Surprise! Surprise! (Second in a series)
I don’t know if 12-year-old Michael Dettlaff of North Carolina was familiar with the expression “diamond in the rough” before last week, but you can be assured he is now. To his surprise, he found one.
Michael, his sister, and his parents were about 10 minutes into a visit to Crater of Diamonds State Park in Arkansas when he spotted a brown diamond that “didn’t look like anything else around it.” It turned out to be 5.16 carats, the 27th largest diamond a park visitor has ever found since Arkansas’ diamond site became a state park in 1972.
Most diamonds found at the park are itty-bitty and, as diamonds go, essentially worthless. But, they make great souvenirs, and they are free. Check the park website and you will find there is a policy of “finders, keepers.” It says, “Any diamonds, semi-precious stones, rocks, or minerals you unearth are yours to keep, regardless of their value.”
When Michael first spotted the diamond, it was the diamond’s brown tint that stood out to him, he said. “It was kind of a bit of a honeyish-brown tint,” he said.
In a last-minute decision before leaving the park, Michael’s parents allowed him and his sister to take the rock to the park’s free identification center. That turned out to be a good decision. “We let the kids go up to the rock identification people by themselves and all of a sudden it’s like this five-carat diamond,” his father said. “It was just crazy after that.”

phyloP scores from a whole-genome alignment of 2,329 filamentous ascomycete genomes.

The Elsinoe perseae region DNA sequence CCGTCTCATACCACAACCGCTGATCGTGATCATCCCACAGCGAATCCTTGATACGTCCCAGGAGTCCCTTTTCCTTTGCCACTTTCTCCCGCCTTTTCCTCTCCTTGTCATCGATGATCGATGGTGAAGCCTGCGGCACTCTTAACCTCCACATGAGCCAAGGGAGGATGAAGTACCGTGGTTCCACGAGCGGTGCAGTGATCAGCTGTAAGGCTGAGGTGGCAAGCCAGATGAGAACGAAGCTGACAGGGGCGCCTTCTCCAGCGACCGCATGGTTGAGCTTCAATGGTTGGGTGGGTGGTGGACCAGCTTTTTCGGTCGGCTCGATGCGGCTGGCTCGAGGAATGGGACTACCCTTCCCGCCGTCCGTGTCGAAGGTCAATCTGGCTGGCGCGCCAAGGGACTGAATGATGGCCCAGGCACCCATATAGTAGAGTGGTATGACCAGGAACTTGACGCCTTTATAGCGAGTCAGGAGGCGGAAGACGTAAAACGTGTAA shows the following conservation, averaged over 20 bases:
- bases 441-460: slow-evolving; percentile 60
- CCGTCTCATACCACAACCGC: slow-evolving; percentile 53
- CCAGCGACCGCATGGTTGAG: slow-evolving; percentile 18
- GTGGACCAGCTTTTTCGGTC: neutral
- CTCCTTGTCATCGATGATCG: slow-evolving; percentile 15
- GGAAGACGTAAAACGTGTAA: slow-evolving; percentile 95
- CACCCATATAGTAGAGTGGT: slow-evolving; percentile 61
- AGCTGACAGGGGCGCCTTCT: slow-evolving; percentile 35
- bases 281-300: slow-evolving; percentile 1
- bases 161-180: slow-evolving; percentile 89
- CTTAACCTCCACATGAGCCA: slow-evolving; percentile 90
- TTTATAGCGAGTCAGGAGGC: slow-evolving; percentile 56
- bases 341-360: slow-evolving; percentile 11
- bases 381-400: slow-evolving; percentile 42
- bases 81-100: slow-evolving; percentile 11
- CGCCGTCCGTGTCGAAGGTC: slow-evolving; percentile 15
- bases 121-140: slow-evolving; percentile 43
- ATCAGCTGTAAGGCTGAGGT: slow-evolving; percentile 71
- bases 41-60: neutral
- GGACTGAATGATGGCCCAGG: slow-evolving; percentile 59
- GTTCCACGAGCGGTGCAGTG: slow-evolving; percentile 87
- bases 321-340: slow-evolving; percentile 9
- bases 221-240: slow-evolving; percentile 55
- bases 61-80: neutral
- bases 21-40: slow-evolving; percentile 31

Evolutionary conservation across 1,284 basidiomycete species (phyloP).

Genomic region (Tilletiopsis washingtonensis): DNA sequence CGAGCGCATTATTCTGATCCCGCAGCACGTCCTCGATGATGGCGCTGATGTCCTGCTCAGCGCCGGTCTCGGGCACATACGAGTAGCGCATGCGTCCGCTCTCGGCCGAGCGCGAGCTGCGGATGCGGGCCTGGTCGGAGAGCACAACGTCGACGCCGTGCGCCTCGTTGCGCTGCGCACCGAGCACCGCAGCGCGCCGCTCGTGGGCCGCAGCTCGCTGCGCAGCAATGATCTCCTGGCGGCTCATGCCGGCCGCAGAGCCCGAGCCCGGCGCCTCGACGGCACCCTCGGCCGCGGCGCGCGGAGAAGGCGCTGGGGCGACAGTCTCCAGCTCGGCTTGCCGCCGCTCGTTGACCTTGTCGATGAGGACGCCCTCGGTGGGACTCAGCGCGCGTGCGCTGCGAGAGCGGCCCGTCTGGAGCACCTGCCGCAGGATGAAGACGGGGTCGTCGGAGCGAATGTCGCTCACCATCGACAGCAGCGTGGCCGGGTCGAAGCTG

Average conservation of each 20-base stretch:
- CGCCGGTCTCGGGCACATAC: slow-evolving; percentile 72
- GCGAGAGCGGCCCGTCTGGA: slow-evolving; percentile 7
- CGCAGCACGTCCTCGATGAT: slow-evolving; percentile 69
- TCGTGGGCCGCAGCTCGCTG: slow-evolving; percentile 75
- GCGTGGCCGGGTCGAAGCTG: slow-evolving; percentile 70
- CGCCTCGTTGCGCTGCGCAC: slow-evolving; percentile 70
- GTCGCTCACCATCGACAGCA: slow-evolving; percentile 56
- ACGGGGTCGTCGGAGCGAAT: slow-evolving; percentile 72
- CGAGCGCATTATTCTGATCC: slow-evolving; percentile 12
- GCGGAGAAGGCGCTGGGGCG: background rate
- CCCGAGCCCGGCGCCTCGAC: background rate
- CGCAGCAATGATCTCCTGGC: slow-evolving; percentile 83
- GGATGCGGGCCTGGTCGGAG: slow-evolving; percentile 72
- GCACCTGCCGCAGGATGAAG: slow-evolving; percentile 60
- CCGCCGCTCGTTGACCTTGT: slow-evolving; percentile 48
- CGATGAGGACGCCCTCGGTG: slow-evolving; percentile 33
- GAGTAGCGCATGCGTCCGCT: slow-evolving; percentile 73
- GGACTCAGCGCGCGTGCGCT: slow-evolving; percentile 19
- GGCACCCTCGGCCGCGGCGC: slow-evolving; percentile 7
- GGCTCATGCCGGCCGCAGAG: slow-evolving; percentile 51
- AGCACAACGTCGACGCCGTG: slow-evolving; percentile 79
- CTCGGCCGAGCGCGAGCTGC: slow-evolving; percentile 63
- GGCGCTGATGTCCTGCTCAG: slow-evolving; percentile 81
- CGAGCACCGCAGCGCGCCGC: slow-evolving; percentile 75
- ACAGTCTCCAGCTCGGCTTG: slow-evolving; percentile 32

Michael didn’t recognize the jewel he had, but the park’s identifiers did. “When I brought this rock out of the bag, the guy who’s there, he just went bug-eyed and he said, ‘Hang on a second. I need to take this to the back room,’” Michael said. “So, then people start coming from everywhere and they’re like, ‘Oh, yeah. It’s a big diamond.’” That it was, the eighth-largest brown diamond that has been certified by the park staff.
Appraisers said that cleaned up and cut the diamond could be worth up to $15,000. That, I would say, is a Big Rock from a state known for its Little Rock.
“If it can get cut and it’s valuable, I think I’d probably want to have it cut and sell it,” Michael said. “If it’s not, well, then it’s a souvenir.”
Park officials told a Little Rock TV station that Michael had named his diamond “God’s Glory Diamond.”
I don’t know Michael, but I’m guessing he would agree that not all surprises are created equal. Matching the surprise of finding a brown rock worth perhaps $15,000 would not be easy to match.
However, each of us may be able to find an occasional “diamond in the rough” in our life. I found this to be true during the years I taught journalism in college. Now and then a student who didn’t appear sparkling and outstanding at first glance responded to some honing of his or her skills and was shaped into a top-notch student.
While I was a newspaper publisher, I had a student request to work as an intern, asking no pay except to receive credit for class work. He did excellent work and earned a job on staff after graduation. Later, a larger newspaper in the Southeast hired him away. He was a “diamond in the rough” surprise for me.
Perhaps you can find one, but you’ll have to be looking for it.